Posted On June 7, 2010 by Print This Post

How To Be An Excellent Hooker

Good morning and welcome to Crafting Your Career.  Unfortunately, C.J. Redwine could not be with us today for Query Writing 101.

Due to the volume of new readers who may not have seen C.J.’s first post with us, we have an encore for you.  To the wonderful (and dedicated) readers who have been with us since the beginning, we apologize for the repeat. 

How to be an excellent hooker: 

No, not that kind of hooker. I don’t give that kind of knowledge out for free. I’m talking about how to hook an agent, an editor, and ultimately, a reader.

 Before we can talk about what a hook is, we need to talk about what a hook is not.

 A hook is not an introduction of every single character in your novel. Hero, heroine, and villain if you have one-that’s it. You want the heart of the book. Leave the discovery of the other organs to your delighted reader.

 A hook is not a blow by blow explanation of every major plot point. That way lies Query Death, a fate best avoided. Besides, that’s a synopsis, not a hook, and never the two shall meet. You want the spine-the conflict that hurtles your heroine into peril in chapter one and escalates until she finally learns/grows/changes/accepts/acts/does the unthinkable…and comes out a winner on your last page.

 A hook is not a formal, business-y sounding measly paragraph sandwiched between the rest of the stuff in your query. Your hook is your query. The rest is just garnish because if you don’t grab an agent or editor’s attention with your hook, the rest won’t matter anyway.

 Now that we have that out of the way, let’s look at what a hook is.

 A hook is a two to three paragraph blurb that captures both the conflict and the Voice of your manuscript.

 That’s it. Sound simple? If so, please take a moment to slap some sense into yourself and we’ll continue. Condensing your 90k novel of fabulosity into a two-three paragraph blurb is tough. Most of us stink at it the first few times we try it. I know I did. But, like any other area of craft, practice really does make perfect.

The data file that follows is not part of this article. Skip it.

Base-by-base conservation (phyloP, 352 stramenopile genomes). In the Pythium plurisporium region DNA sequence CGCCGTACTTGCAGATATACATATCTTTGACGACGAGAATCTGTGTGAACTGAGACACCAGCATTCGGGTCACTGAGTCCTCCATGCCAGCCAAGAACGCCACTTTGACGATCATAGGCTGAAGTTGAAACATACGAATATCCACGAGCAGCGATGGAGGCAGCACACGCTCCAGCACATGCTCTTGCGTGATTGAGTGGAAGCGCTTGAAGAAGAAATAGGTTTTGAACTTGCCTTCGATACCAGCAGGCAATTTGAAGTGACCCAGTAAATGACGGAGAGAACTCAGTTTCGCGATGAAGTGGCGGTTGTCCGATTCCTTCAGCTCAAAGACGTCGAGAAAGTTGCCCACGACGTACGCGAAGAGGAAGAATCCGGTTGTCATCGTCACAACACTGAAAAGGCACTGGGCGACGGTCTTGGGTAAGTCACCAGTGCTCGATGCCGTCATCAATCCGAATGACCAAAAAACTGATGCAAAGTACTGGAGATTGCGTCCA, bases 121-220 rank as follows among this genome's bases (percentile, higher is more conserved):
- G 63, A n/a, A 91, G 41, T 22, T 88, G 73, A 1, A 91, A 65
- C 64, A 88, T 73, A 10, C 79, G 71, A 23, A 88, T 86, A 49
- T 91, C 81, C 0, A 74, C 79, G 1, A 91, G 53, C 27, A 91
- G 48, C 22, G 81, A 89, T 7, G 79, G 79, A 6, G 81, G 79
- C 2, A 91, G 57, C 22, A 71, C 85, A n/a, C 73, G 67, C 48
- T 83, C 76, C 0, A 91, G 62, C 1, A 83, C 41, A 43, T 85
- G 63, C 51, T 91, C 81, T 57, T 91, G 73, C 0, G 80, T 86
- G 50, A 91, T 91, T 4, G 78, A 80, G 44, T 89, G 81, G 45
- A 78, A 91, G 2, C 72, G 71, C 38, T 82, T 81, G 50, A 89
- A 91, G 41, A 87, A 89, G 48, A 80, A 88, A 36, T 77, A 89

Or pretty close to it.

 How do you write a two-three paragraph blurb capturing the conflict and Voice of your manuscript?

Forget the two-three paragraph thing. Really. I know I just said it, but it’s like the Code on Pirates of the Caribbean. It’s more like guidelines than actual rules. You should feel free to break your hook up as your pacing needs dictate. Take a look at my example to see how I totally flaunted this rule. I did it because it mimics the pacing of my novel (which is one truly excellent way to bring Voice into your hook) and because I was experimenting with throwing business writing rules out the window.

Throw your pre-conceived notions of business writing out the window. Seriously. Yes, a query letter is a business communication and you’re going to keep a business-letter framework by having proper headers, salutations, and a nice tidy paragraph with your writing background and the word count and genre of your manuscript, but that’s where the resemblance ends. Why? Because novel writing is art. Publishing is art meets business. Query letters have to be a successful marriage of both as well. Nothing kills the excitement and Voice of a hook like trying to make it sound business-y.

Understand your novel’s basic conflict. Remember when I said you wanted to only include the spine of the book? A simple formula to help you identify your novel’s basic conflict is this: A must do B to avoid or accomplish C but D is a huge problem.  Fill in the blanks to this and you have your conflict. This is NOT your hook. This is a starting place.

Understand the Voice of your novel. My novel is dark urban fantasy written in a quasi-chick lit voice. Guess what? My hook reveals a dark urban fantasy and is written in a quasi-chick lit voice. The pacing of my hook mimics the pacing of my novel. My MC’s personality comes through. You want to do the same. Identify your novel’s voice. If you’re having trouble understanding how to make the connection between that Voice and your hook, grab five or six books in your genre and read the backs for some inspiration.